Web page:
If you convert a Lead to Opportunity by pressing the Qualify button. It will work but the Opportunity it creates will use the “Opportunity” form which doesn’t have all the Project Service functionality on it, even if you’ve got the “Project Information” form set as your default. If you try and change the form to the “Project Information” form, it will just jump right back to the “Opportunity” form.
Turns out there’s a new field on near the bottom of the Lead form in Details section called Type. You need to change that to “Work based” and then when you Qualify the Lead it will use the correct “Project Information” form.
Surveys are a tricky business. Make them too long and people won’t fill them in, make them too short and you won’t collect the information you are after. However, in customer service, surveys can be conditional. First, we ask customer if they are happy with the support received. If yes, there is nothing more to ask, if not, we can follow it up using perhaps another survey, or email, or even a phone call.
For the “binary” surveys we could use Voice of the Customer, or a custom web page, but Microsoft Flow provides a nice and easy way to solicit responses using Approval Emails.
Let’s create a flow that waits for the cases to be resolved:
If case was resolved, figure out the email address by querying the contact record and send approval email asking customer how did we go.
When Send approval email step is executed, the customer receives an email and the flow pauses waiting for a reply:
Clicking through will generate a message for the customer and the flow will continue its execution:
I wouldn’t push the envelope trying to solicit more choices from the customer but as a nice and easy binary response system it does the job surprisingly well. What’s still unclear is for how long flow will wait for a response (that may never come) – I didn’t find any easy way to introduce parallel wait. Perhaps some kind of twisted Do Until construct?
Dynamics 365 portals come with a specially crafted pages for browsing Knowledgebase Articles by category as well as for displaying the content. KB content page is based on a rewrite-style template and is not customizable.
It’s not difficult to put together an entity list and entity form to display the list of the articles and their content, however, the HTML content will be displayed:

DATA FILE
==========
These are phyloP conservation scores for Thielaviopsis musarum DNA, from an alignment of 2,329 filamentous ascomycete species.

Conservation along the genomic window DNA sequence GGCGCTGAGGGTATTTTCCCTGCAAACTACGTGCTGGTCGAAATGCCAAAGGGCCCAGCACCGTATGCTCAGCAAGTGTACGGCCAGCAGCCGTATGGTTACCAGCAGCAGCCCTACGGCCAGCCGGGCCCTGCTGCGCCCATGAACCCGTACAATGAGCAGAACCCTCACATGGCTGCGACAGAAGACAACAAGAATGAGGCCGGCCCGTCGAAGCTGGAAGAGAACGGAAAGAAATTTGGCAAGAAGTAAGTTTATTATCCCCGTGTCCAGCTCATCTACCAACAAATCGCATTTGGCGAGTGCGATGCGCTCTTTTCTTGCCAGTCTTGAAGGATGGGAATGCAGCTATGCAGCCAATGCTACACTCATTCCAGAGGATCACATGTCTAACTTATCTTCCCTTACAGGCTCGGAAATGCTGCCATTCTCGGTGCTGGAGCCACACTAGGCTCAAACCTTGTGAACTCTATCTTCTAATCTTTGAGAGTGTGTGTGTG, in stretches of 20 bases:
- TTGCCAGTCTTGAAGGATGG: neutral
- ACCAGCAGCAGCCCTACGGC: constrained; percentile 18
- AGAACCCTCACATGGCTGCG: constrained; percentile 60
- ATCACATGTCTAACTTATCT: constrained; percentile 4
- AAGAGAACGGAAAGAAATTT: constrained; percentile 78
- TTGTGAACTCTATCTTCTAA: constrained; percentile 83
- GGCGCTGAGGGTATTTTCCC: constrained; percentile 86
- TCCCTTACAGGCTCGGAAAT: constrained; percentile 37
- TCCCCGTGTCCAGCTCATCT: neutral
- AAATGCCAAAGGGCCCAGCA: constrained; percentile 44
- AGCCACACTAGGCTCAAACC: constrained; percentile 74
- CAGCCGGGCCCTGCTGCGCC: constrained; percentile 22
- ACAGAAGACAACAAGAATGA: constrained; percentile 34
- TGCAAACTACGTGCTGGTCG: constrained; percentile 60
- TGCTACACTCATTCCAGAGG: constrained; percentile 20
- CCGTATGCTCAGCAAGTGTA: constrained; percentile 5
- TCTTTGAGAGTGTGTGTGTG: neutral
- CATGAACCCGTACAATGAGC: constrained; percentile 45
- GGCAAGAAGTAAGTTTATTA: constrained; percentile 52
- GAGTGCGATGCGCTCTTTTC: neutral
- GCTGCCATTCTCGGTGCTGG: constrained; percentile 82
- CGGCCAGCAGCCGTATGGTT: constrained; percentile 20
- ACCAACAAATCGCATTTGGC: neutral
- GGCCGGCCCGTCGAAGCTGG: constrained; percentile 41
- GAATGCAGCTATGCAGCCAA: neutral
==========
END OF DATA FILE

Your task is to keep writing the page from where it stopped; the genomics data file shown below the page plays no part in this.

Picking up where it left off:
The reason is that entity forms in portals use textarea element to render the multi-line text content and the result, of course, is encoded.
There are two ways to solve the issue and get the content inline:
Do not define Details button for entity list that displays an overlay form. Instead, simply provide Web Page for details view. For that page use one of the liquid templates, e.g. Full Page Without Child Links and then insert the article by using liquid directly into the page content:
A few years back while writing the CRM Mobile Survival Guide, I found that SSRS reports could not be run on mobile, even when viewing CRM via the tablet browser experience. Unless you took several extra unsupported steps such as tricking Safari into thinking it was a desktop browser.
In my tests of Dynamics 365 on mobile, I have found this to no longer be the case. If you open the Dynamics 365 app and click the “open in browser” button, the tablet browser experience now no longer hides the “Run Report” option. This means that you can now run your SSRS reports without having to jump through a bunch of unsupported steps.
As of the time of writing, Dynamics 365 supports 45 languages. But there is only one English, one Spanish, and one French (to name a few) which makes people in UK, Australia, entire South America, and Canada fairly disappointed, considering that the list of locales contains about 230 entries.
We learned to deal with the absence of the localised flavours in Dynamics 365 but, as it turned out, we do not have to when it comes to the portals. Portals for Dynamics 365 have been released in 43 languages (all supported sans Arabic and Hebrew), and the process of enabling content in another language is straightforward: